Died in the morning, Moses Scott, son of Moses Scott. He was a child about two years old, and died with the consumption. Scott returned Aug. On his release from captivity he was unable to obtain the liberation of his son Ebenezer, who had been sold to an Indian; but some three years afterward he returned to Quebec to redeem his son. When he discovered him he had lost the knowledge of his mother tongue, and ran like deer from his father's presence into the woods. It required a nimble Indian to catch him and bring him back.

At last his father succeeded in taking him home, but the boy was so thoroughly imbued with Indian ways that he was often found in the morning wrapped in his blanket lying on the floor, which he seemed to prefer to a civilized bed. Israel Williams' Co. When in Falltown was organized into a township and took the name of Bernardston, he was chosen one of the first selectmen and was re-elected several times thereafter; he also held various other responsible town offices and was a man highly respected.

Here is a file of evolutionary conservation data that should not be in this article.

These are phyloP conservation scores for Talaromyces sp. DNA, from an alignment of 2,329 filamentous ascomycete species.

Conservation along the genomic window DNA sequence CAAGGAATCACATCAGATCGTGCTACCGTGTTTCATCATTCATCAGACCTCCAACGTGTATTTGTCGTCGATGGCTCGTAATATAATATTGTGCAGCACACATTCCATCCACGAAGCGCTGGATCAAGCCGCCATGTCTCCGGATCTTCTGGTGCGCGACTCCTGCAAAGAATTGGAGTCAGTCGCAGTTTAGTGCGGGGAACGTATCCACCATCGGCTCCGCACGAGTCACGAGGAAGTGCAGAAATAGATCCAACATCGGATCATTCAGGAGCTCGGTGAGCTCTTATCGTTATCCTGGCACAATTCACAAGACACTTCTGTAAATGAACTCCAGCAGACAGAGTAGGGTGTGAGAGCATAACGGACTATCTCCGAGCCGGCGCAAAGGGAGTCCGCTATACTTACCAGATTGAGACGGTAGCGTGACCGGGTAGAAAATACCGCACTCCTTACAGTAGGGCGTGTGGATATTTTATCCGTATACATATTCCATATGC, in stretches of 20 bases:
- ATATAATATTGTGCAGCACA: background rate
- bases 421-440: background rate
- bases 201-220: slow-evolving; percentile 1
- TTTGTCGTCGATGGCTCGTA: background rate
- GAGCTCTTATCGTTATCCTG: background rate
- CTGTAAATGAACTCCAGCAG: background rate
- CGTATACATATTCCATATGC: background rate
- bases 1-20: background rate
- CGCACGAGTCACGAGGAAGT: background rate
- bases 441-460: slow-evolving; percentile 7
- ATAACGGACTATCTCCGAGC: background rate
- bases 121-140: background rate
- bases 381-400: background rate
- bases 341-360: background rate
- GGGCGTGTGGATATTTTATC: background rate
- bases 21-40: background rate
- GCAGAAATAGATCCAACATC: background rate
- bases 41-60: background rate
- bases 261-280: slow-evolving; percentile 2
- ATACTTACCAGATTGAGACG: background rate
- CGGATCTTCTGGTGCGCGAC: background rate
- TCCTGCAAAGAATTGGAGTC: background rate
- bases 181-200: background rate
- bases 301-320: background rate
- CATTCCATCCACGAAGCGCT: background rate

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He died in Bernardston, where his gravestone may still be seen in the old cemetery north of the village, with this inscription,. It has thus far remained an unsolved problem when Moses Scott received his commission as captain. Just before sending copy to the printer the writer wrote to Hon.